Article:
Sunday, April 16, 2017

BulletTrain Express Keyboard Platform (3rd Generation) for Magic Keyboard 2 and Magic Trackpad 2 By Matthew Taylor

BulletTrain Express Keyboard Platform

 (3rd Generation) for Magic Keyboard 2 and Magic Trackpad 2

By Matthew Taylor

My first experience with the BulletTrain Express Keyboard Platform was 5.5 years ago while traveling in Bali: 

Ever since Apple released the updated Magic Keyboard 2 and Magic Trackpad 2, I’ve anxiously anticipated the arrival of the 3rd Gen. Express, and Jake was kind enough to loan me a prototype for evaluation.

TLDR: overall, the new Express is excellent, with one caveat: I’d prefer it were sloped at a negative instead of a positive angle. If you’re a fan of Apple’s Magic Keyboard 2 and Magic Trackpad 2, I highly recommend it so long as you either don’t mind the positive slope or you can work around it, as I have done.

The Ideal Mac Setup?

I can only talk about the new Express in a holistic sense, and how it fits into my entire Mac setup.

Ever since Retina Mac displays became a “thing” when Apple launched the original 15” Retina MacBook Pro way back in 2012, I knew exactly what Mac setup I wanted:

  • a Retina 13” MacBook Air
  • attached to an external 27” Retina Display
  • and an integrated Express Platform/Magic Keyboard/Magic Trackpad setup that charges off USB

Now, that finally exists! Late in 2016, Apple released the laptop I’ve always wanted: the lighter-than-ever 13” Retina MacBook Pro, which at 3 lbs., is the same weight as the old-model MacBook Air… and, with thinner bezels, it covers a smaller footprint. Thus, the new MBP essentially is the Retina MacBook Air I wanted four years prior! As a bonus, my new MBP includes Touch Bar and Touch ID, two features I didn’t even know I wanted back in 2012. (Apple’s so great at that… delivering goodies we didn’t know we wanted. Right?)

Also in late 2016, LG released the 27” Retina 5K UltraFine display that connects to the new MBP via Thunderbolt 3. Unfortunately, this display is riddled with usability bugs and wake-from-sleep problems. At times, you have to restart your MBP just to get it to connect to the display. Additionally, the case and black plastic bezels are fugly as sin. However, when it works, the display is positively gorgeous, and comparable to the display quality of a Retina iMac. The moment Apple releases an external Pro display, I’ll buy it and ditch the LG.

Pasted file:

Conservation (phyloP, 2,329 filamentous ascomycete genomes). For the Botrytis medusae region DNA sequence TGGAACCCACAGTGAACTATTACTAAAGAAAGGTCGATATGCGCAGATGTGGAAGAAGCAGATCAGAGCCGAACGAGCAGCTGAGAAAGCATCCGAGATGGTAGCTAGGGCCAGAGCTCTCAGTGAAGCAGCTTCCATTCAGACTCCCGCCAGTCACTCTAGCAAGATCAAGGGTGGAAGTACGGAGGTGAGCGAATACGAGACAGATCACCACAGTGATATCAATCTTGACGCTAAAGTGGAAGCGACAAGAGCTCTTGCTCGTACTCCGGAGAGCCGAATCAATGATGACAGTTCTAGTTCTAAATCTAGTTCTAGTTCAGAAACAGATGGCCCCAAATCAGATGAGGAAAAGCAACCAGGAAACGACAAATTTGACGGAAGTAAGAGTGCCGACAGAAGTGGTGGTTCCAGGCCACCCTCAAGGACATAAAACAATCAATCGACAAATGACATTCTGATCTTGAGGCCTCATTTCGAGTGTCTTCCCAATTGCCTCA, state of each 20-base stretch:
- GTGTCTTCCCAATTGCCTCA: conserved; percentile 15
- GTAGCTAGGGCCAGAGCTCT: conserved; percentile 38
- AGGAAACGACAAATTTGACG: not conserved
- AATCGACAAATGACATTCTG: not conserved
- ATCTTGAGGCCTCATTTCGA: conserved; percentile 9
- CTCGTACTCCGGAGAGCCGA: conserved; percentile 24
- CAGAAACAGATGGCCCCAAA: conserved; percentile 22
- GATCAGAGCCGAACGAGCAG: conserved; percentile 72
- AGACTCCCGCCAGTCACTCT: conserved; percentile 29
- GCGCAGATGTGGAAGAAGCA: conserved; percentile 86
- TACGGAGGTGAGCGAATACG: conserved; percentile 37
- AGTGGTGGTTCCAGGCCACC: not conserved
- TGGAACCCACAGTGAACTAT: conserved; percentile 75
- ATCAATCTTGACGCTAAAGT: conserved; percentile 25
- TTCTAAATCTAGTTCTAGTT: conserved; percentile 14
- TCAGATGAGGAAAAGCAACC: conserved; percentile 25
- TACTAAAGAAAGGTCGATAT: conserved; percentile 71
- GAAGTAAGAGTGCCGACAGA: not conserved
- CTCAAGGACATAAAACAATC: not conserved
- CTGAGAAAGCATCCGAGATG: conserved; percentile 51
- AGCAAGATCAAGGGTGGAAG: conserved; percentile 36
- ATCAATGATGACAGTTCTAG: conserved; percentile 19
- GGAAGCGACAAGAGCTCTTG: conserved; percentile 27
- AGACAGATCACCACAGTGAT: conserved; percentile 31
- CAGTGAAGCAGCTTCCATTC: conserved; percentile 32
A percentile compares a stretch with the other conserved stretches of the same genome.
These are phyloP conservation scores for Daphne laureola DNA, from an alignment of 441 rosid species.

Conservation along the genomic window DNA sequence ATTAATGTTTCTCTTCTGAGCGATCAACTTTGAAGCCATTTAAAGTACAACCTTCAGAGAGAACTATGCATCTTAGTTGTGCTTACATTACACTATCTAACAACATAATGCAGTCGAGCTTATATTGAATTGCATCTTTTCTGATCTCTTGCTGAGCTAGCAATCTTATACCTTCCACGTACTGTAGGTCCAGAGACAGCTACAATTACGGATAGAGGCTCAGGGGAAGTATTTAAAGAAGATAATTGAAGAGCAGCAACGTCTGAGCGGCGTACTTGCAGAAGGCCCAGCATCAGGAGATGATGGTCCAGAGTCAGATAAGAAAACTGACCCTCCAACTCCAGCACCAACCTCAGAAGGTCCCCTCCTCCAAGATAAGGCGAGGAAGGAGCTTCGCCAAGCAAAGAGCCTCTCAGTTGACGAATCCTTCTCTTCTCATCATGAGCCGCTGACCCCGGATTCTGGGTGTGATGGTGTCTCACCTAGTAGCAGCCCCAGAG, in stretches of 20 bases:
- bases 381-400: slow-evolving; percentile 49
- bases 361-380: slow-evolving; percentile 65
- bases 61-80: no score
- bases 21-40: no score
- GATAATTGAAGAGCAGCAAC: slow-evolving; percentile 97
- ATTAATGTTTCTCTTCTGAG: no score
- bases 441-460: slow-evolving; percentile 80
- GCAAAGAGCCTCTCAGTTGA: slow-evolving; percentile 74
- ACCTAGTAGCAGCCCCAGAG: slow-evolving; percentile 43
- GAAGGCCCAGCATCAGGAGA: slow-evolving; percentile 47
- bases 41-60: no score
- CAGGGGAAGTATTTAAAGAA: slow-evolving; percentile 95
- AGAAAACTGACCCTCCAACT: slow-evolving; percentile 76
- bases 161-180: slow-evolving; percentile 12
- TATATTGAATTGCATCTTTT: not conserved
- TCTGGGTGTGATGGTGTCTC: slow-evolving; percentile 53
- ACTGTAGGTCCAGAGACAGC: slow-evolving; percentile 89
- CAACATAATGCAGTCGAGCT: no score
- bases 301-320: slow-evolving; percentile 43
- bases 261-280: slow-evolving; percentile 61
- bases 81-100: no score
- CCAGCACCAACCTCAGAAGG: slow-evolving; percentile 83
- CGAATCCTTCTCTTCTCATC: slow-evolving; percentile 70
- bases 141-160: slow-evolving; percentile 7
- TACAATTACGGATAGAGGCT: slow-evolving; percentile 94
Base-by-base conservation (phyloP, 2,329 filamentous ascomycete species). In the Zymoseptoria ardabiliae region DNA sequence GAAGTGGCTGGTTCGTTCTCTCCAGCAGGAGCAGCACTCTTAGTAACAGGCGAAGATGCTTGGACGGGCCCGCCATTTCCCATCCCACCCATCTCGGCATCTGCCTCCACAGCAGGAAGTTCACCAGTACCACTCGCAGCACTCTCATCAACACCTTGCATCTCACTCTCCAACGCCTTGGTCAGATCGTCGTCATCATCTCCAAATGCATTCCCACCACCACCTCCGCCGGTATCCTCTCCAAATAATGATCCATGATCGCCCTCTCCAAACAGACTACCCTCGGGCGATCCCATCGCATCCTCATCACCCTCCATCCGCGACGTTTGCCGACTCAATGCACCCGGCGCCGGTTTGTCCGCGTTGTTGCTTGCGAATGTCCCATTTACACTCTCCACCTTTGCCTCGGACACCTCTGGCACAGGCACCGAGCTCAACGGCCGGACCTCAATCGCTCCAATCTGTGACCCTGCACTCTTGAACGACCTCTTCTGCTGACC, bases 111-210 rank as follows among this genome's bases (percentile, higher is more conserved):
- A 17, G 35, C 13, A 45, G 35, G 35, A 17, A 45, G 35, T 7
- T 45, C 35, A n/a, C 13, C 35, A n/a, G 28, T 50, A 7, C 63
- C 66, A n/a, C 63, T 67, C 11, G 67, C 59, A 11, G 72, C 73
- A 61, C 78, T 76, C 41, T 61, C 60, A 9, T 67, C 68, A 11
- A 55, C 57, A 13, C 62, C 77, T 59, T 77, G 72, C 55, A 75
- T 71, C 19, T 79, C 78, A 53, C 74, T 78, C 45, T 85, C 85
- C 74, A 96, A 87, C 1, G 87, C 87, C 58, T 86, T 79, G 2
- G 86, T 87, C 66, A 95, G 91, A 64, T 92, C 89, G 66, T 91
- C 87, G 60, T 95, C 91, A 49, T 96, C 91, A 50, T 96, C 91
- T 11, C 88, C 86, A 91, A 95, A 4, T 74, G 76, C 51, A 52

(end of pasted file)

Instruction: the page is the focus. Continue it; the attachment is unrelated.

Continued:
And so, to complete my ideal Mac setup (at least, the one I envisioned back in 2012), Jake provided me with the 3rd Gen Express, which unifies the charge-via-USB Magic Keyboard 2 and Magic Trackpad 2. I cannot even begin to describe how much I freaking hated dealing with the AA batteries in the old Magic Keyboard/Trackpad (talk about obsolete technology!).

Being able to charge over USB makes a world of difference in terms of convenience and niceness. I occasionally travel with my Express, so now I no longer have to pack heavy batteries and a battery charger!

The form factor and design of the new Express is lovely: the Magic Keyboard and Trackpad snap in easily, the lines are clean and smooth, the design is attractive and significantly improved compared to Generation 2, and it’s much lighter than the previous model, which is a huge benefit especially when you travel with it. I also love that I can easily access both the lightning charge ports and power switches on both the Keyboard and Trackpad.

Previous Generation 2 BulletTrain eXpress pictured above

Going back to my first experience with the Generation 1 Express, that product was a total game changer compared to all the other janky solutions. The 3rd Gen is a lovely extension and refinement of that original breakthrough innovation.

Ergonomic Considerations